Rankin's Bio: My interest in cars must’ve started at age 4 or 5. I remember taking my toys apart and begging my dad to let me go to a junkyard. I hung out at repair shops when I was a kid. I joined the Navy at 18 and started my formal mechanical education. Opened International Auto Sport at 23 after working at a Porsche dealer and several independent import repair shops and moonlighting during the Navy years. Started teaching at the community college level at age 30 and continued for 32 years. Opened Crankin Auto Care at 56. Authored Crankin Engines at 64. Currently serving as a consultant for secondary and post-secondary school automotive programs.
Blue Collar Homeschool (BCH): What led you into teaching?
Rankin: Quite frankly I think it was the Lord. I had reached a dead-end due to drugs and alcohol and was presented with an opportunity to teach by my one of my customers. I like to explain how things work in simple terms and I believe that my customers appreciated my straightforward explanations.
BCH: What do you like best about teaching a Blue Collar trade?
Rankin: Teaching people how to work with their hands and earn a living excites me because I am able to pass along the skills that I learned from other mechanics and this perpetuates quality the trade. We, who work dirty jobs, are often seen as ignorant because we are often not articulate.
BCH: What qualities do your best students exhibit?
Rankin: Perseverance and patience are good qualities for everyone. Often the best mechanics do not test well but their logic is way above average. Of course a high mechanical aptitude will enable automotive, aviation, heavy equipment, and marine propulsion students to solve disassembly and assembly problems. Higher math skills will aid in solving electrical and electronic concerns. That is where the logic plays a huge role.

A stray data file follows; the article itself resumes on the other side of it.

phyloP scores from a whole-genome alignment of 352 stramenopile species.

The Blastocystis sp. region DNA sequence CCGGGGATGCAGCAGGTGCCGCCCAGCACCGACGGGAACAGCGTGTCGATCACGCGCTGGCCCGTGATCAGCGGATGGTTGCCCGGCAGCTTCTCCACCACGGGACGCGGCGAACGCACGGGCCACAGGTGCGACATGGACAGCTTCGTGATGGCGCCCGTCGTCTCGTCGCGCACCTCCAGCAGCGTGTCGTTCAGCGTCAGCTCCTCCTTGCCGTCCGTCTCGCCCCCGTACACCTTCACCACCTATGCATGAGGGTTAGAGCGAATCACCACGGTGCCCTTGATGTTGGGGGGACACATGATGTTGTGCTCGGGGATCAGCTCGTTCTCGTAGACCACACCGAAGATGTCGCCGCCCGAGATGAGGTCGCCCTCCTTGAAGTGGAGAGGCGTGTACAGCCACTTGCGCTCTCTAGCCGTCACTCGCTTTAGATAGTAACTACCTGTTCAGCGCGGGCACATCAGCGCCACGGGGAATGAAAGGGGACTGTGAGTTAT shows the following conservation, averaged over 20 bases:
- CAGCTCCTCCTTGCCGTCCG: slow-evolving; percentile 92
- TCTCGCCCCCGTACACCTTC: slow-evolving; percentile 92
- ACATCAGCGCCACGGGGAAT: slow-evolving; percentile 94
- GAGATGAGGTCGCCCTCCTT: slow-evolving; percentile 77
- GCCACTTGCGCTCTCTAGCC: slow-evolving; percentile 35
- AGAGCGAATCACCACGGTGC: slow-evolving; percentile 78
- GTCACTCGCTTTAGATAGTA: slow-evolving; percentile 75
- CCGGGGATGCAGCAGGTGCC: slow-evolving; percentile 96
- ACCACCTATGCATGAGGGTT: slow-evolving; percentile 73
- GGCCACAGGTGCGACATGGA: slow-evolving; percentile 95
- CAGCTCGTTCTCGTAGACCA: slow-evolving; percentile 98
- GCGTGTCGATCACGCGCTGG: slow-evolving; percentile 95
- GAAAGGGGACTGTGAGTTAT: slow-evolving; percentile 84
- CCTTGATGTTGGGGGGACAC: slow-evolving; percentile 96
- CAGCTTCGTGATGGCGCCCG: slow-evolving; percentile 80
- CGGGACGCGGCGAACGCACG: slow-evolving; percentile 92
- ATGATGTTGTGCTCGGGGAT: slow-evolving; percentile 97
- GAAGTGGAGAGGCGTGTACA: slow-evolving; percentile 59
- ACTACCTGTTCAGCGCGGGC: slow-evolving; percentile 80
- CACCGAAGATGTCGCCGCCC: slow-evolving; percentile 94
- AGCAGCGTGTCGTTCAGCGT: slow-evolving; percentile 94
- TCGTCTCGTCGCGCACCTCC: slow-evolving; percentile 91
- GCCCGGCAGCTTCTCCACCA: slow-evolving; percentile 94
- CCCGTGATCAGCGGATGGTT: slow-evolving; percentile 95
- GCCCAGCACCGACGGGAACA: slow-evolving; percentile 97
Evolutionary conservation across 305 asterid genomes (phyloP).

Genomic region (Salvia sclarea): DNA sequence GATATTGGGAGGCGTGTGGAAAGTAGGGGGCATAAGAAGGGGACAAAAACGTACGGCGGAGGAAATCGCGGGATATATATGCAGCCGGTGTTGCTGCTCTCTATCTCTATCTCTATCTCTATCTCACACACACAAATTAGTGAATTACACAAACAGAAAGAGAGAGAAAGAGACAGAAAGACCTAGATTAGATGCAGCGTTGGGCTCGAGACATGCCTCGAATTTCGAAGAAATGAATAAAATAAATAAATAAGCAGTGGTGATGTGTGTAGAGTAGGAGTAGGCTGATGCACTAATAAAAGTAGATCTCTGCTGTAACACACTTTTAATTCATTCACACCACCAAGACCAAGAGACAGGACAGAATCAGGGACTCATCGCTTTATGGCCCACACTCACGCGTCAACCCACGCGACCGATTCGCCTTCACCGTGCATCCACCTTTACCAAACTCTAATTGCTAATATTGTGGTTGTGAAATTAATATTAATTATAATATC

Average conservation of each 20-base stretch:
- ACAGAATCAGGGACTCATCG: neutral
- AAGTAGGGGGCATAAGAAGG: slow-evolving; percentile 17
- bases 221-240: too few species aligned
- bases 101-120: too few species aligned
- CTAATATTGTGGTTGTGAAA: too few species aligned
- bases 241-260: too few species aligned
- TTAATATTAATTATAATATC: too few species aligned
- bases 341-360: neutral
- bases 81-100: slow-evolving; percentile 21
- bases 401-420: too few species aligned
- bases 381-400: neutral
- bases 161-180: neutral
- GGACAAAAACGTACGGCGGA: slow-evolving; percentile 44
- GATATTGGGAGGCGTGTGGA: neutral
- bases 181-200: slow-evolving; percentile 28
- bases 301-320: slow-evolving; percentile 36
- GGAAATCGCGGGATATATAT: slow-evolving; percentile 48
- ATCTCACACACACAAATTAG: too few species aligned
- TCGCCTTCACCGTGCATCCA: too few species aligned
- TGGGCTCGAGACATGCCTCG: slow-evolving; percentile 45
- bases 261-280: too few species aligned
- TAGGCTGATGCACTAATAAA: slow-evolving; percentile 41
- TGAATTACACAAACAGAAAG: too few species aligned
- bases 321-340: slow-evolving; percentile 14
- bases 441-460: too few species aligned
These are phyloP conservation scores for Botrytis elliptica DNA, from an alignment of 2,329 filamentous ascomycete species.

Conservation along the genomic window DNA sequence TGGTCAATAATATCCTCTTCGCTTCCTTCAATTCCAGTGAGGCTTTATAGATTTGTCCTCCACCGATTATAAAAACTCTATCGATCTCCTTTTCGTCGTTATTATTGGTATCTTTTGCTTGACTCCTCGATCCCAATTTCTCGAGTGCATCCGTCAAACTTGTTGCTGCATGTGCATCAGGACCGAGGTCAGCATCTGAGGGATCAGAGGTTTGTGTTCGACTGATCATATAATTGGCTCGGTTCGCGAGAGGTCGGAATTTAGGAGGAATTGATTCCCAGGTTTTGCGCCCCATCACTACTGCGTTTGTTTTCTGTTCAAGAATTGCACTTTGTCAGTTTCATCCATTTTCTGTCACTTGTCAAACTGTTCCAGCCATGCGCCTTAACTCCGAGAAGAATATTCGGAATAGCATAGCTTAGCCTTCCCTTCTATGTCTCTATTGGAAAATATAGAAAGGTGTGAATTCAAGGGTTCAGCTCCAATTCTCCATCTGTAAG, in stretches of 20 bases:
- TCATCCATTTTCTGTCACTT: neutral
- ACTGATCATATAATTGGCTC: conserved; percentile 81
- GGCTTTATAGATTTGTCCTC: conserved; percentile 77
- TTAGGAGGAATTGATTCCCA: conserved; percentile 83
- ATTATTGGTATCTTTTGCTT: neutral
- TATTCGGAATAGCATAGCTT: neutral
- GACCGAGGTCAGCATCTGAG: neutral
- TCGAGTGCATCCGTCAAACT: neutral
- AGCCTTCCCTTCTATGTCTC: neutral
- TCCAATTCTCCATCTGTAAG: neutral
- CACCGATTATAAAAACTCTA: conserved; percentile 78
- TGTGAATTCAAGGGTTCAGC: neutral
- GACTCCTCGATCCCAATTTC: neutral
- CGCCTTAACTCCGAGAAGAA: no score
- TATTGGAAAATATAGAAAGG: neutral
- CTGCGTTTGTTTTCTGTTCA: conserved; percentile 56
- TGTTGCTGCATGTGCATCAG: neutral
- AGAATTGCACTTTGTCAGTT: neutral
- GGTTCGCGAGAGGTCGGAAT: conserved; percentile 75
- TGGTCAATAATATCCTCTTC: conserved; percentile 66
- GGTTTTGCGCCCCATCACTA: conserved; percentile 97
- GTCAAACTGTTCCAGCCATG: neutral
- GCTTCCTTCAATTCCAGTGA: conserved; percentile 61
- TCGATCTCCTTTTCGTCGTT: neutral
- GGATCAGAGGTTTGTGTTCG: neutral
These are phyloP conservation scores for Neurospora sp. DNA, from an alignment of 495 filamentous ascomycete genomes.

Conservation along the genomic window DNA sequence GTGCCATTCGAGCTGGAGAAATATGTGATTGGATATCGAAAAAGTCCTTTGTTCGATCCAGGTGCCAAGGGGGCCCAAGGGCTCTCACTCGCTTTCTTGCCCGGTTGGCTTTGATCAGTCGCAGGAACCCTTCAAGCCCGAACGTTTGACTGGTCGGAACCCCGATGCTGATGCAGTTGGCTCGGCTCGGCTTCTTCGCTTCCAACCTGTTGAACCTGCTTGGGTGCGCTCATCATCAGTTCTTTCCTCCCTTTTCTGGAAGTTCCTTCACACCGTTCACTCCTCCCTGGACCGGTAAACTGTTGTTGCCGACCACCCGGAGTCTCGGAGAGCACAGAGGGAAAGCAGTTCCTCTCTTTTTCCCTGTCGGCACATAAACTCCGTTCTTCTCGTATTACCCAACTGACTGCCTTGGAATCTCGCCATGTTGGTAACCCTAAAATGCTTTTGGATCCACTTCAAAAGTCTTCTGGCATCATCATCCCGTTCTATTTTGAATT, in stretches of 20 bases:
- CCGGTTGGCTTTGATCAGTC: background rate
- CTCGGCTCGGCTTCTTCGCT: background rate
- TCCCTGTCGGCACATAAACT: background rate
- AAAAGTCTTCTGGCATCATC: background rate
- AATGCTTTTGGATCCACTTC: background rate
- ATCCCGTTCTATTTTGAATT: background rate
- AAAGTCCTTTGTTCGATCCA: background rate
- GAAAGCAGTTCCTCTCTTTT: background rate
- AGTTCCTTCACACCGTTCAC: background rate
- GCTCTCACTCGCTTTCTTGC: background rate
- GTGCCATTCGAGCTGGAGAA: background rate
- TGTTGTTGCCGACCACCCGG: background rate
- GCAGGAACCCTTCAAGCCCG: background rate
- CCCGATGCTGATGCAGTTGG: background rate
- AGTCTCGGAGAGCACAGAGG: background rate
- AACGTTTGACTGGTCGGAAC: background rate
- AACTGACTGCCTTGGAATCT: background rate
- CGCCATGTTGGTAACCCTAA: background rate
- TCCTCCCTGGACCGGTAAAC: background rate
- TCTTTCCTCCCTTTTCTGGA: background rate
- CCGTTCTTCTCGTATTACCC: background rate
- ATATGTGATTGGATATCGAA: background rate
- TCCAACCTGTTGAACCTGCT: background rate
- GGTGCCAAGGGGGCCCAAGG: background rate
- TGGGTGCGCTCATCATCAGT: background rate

BCH: What high school courses and areas of study most benefit a young person who desires to move into mechanics as a career?
Rankin: I will move away from mechanics for a moment. Collision Repair courses require a great deal of artistic ability. Body repair people are basically sculptors and painters so art courses in clay and paint will help those aspire to that profession.
Applied physics is theoretical mechanics. Studies in leverage, friction, vector force, electrical theory, pressure, and electro magnetism are examples of applied physics and these are easily demonstrated at home.
I think that we are stuck on Biology in the sciences but I never did think that taking a frog apart was as interesting as taking a bicycle apart. The taking apart venture is fun but putting the thing back together is tougher. Small engine courses are really beneficial especially if the engine starts when you finish the course.
BCH: Is it fairly common for graduates to easily find good employment opportunities?
Rankin: Are you kidding? ;) How many good mechanics do you know? A good mechanic can find a good job paying $30K-$70K in any area of the country. Dealers, independent shops, trucking companies, governmental agencies, and delivery companies all rely on mechanics. We as a nation have told our kids, “Don’t work with your hands.”, for three generations, Now there is a shortage of skilled blue collar workers. And wages are going up.
BCH: Do you think it is wiser for someone to open their own shop, or work for someone else as a mechanic?